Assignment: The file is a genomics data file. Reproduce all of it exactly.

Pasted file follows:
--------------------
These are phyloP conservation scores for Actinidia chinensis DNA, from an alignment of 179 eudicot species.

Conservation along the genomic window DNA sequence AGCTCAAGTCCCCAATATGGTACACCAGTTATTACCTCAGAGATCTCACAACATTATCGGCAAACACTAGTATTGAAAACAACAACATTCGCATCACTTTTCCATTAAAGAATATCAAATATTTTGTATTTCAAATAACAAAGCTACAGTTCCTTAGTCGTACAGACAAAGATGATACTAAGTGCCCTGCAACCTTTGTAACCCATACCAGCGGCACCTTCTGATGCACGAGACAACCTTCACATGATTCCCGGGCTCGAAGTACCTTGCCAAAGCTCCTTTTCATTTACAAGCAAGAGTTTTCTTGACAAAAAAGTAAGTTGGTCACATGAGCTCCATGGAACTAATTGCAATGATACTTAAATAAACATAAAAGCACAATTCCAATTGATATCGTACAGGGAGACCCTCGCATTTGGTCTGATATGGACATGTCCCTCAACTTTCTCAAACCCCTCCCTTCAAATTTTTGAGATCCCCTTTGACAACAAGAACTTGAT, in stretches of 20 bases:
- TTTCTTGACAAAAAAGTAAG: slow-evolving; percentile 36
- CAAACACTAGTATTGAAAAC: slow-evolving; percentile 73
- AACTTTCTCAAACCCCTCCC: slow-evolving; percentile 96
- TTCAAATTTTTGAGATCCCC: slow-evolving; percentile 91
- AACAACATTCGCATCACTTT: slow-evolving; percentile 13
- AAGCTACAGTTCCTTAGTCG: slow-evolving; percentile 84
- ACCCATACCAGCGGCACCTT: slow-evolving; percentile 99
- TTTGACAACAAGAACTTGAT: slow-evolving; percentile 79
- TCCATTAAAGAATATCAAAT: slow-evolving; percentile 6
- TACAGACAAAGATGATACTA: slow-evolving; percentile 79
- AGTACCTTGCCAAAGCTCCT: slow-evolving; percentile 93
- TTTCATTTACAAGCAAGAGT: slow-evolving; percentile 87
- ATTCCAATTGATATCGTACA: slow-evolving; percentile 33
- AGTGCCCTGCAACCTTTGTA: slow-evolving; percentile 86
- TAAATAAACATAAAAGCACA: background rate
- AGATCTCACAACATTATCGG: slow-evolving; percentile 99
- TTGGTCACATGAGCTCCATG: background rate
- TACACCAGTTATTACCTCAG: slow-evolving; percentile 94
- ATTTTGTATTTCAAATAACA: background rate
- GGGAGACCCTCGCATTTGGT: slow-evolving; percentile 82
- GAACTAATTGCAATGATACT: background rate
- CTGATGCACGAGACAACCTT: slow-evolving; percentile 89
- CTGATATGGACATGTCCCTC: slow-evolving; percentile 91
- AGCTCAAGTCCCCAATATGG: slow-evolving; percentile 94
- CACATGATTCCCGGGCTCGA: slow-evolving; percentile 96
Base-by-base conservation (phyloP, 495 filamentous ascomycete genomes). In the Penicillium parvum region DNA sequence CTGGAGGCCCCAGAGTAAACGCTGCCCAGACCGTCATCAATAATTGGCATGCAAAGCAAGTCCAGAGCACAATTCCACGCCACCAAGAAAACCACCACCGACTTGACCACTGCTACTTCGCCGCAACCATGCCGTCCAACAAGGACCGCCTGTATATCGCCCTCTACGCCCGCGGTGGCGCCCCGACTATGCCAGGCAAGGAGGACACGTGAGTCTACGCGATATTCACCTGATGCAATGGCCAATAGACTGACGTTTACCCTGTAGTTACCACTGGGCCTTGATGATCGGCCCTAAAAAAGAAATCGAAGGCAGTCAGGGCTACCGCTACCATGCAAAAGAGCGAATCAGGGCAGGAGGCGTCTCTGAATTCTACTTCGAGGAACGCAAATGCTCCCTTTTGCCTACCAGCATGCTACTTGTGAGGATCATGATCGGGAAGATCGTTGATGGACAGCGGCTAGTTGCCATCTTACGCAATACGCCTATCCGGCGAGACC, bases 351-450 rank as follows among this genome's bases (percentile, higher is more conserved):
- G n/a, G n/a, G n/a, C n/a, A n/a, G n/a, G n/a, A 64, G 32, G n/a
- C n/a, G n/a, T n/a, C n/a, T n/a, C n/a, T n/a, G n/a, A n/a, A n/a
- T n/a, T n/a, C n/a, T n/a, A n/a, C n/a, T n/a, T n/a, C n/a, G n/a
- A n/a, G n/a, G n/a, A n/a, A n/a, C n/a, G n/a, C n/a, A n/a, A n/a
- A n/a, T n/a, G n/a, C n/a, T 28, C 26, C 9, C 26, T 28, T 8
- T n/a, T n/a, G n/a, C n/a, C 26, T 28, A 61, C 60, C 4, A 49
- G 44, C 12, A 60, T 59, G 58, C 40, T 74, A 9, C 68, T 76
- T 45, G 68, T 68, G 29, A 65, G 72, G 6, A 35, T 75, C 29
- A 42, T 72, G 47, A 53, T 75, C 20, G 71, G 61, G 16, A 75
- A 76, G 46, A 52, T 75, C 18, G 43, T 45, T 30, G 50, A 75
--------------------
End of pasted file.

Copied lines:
These are phyloP conservation scores for Actinidia chinensis DNA, from an alignment of 179 eudicot species.

Conservation along the genomic window DNA sequence AGCTCAAGTCCCCAATATGGTACACCAGTTATTACCTCAGAGATCTCACAACATTATCGGCAAACACTAGTATTGAAAACAACAACATTCGCATCACTTTTCCATTAAAGAATATCAAATATTTTGTATTTCAAATAACAAAGCTACAGTTCCTTAGTCGTACAGACAAAGATGATACTAAGTGCCCTGCAACCTTTGTAACCCATACCAGCGGCACCTTCTGATGCACGAGACAACCTTCACATGATTCCCGGGCTCGAAGTACCTTGCCAAAGCTCCTTTTCATTTACAAGCAAGAGTTTTCTTGACAAAAAAGTAAGTTGGTCACATGAGCTCCATGGAACTAATTGCAATGATACTTAAATAAACATAAAAGCACAATTCCAATTGATATCGTACAGGGAGACCCTCGCATTTGGTCTGATATGGACATGTCCCTCAACTTTCTCAAACCCCTCCCTTCAAATTTTTGAGATCCCCTTTGACAACAAGAACTTGAT, in stretches of 20 bases:
- TTTCTTGACAAAAAAGTAAG: slow-evolving; percentile 36
- CAAACACTAGTATTGAAAAC: slow-evolving; percentile 73
- AACTTTCTCAAACCCCTCCC: slow-evolving; percentile 96
- TTCAAATTTTTGAGATCCCC: slow-evolving; percentile 91
- AACAACATTCGCATCACTTT: slow-evolving; percentile 13
- AAGCTACAGTTCCTTAGTCG: slow-evolving; percentile 84
- ACCCATACCAGCGGCACCTT: slow-evolving; percentile 99
- TTTGACAACAAGAACTTGAT: slow-evolving; percentile 79
- TCCATTAAAGAATATCAAAT: slow-evolving; percentile 6
- TACAGACAAAGATGATACTA: slow-evolving; percentile 79
- AGTACCTTGCCAAAGCTCCT: slow-evolving; percentile 93
- TTTCATTTACAAGCAAGAGT: slow-evolving; percentile 87
- ATTCCAATTGATATCGTACA: slow-evolving; percentile 33
- AGTGCCCTGCAACCTTTGTA: slow-evolving; percentile 86
- TAAATAAACATAAAAGCACA: background rate
- AGATCTCACAACATTATCGG: slow-evolving; percentile 99
- TTGGTCACATGAGCTCCATG: background rate
- TACACCAGTTATTACCTCAG: slow-evolving; percentile 94
- ATTTTGTATTTCAAATAACA: background rate
- GGGAGACCCTCGCATTTGGT: slow-evolving; percentile 82
- GAACTAATTGCAATGATACT: background rate
- CTGATGCACGAGACAACCTT: slow-evolving; percentile 89
- CTGATATGGACATGTCCCTC: slow-evolving; percentile 91
- AGCTCAAGTCCCCAATATGG: slow-evolving; percentile 94
- CACATGATTCCCGGGCTCGA: slow-evolving; percentile 96
Base-by-base conservation (phyloP, 495 filamentous ascomycete genomes). In the Penicillium parvum region DNA sequence CTGGAGGCCCCAGAGTAAACGCTGCCCAGACCGTCATCAATAATTGGCATGCAAAGCAAGTCCAGAGCACAATTCCACGCCACCAAGAAAACCACCACCGACTTGACCACTGCTACTTCGCCGCAACCATGCCGTCCAACAAGGACCGCCTGTATATCGCCCTCTACGCCCGCGGTGGCGCCCCGACTATGCCAGGCAAGGAGGACACGTGAGTCTACGCGATATTCACCTGATGCAATGGCCAATAGACTGACGTTTACCCTGTAGTTACCACTGGGCCTTGATGATCGGCCCTAAAAAAGAAATCGAAGGCAGTCAGGGCTACCGCTACCATGCAAAAGAGCGAATCAGGGCAGGAGGCGTCTCTGAATTCTACTTCGAGGAACGCAAATGCTCCCTTTTGCCTACCAGCATGCTACTTGTGAGGATCATGATCGGGAAGATCGTTGATGGACAGCGGCTAGTTGCCATCTTACGCAATACGCCTATCCGGCGAGACC, bases 351-450 rank as follows among this genome's bases (percentile, higher is more conserved):
- G n/a, G n/a, G n/a, C n/a, A n/a, G n/a, G n/a, A 64, G 32, G n/a
- C n/a, G n/a, T n/a, C n/a, T n/a, C n/a, T n/a, G n/a, A n/a, A n/a
- T n/a, T n/a, C n/a, T n/a, A n/a, C n/a, T n/a, T n/a, C n/a, G n/a
- A n/a, G n/a, G n/a, A n/a, A n/a, C n/a, G n/a, C n/a, A n/a, A n/a
- A n/a, T n/a, G n/a, C n/a, T 28, C 26, C 9, C 26, T 28, T 8
- T n/a, T n/a, G n/a, C n/a, C 26, T 28, A 61, C 60, C 4, A 49
- G 44, C 12, A 60, T 59, G 58, C 40, T 74, A 9, C 68, T 76
- T 45, G 68, T 68, G 29, A 65, G 72, G 6, A 35, T 75, C 29
- A 42, T 72, G 47, A 53, T 75, C 20, G 71, G 61, G 16, A 75
- A 76, G 46, A 52, T 75, C 18, G 43, T 45, T 30, G 50, A 75